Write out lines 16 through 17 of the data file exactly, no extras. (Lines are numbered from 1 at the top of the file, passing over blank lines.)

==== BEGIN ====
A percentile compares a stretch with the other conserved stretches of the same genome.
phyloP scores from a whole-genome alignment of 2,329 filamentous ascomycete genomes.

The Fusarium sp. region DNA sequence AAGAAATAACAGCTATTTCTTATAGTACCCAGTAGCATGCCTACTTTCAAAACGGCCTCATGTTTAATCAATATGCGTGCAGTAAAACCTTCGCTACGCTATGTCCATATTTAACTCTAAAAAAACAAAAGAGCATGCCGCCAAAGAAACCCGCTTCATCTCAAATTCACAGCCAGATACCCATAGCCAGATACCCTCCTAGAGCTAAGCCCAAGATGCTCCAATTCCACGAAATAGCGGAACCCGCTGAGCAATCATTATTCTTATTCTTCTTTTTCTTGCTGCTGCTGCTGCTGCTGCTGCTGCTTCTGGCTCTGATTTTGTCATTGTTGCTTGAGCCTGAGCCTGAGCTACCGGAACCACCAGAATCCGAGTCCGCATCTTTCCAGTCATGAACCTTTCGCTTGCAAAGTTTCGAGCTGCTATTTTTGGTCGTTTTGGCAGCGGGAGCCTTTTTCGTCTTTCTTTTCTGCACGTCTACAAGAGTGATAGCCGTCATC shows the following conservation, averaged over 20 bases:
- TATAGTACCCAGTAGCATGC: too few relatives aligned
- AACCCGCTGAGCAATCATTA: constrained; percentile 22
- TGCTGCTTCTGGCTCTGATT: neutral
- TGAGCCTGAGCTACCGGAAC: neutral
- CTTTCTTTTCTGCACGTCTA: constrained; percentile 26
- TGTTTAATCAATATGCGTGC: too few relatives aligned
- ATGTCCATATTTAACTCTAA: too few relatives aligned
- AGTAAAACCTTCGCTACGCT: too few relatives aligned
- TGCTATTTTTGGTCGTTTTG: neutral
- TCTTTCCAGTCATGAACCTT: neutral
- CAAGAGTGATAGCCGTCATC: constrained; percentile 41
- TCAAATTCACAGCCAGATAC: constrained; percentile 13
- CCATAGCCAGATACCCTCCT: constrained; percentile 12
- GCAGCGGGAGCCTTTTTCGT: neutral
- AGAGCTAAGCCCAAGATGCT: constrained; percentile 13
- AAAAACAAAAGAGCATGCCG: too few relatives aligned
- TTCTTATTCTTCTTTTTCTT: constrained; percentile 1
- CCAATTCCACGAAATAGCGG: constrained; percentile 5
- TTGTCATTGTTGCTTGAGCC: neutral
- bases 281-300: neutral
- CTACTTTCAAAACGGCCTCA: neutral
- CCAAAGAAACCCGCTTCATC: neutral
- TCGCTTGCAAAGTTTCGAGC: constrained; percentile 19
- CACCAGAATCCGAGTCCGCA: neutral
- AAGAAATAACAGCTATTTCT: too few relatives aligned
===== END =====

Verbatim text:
- CCATAGCCAGATACCCTCCT: constrained; percentile 12
- GCAGCGGGAGCCTTTTTCGT: neutral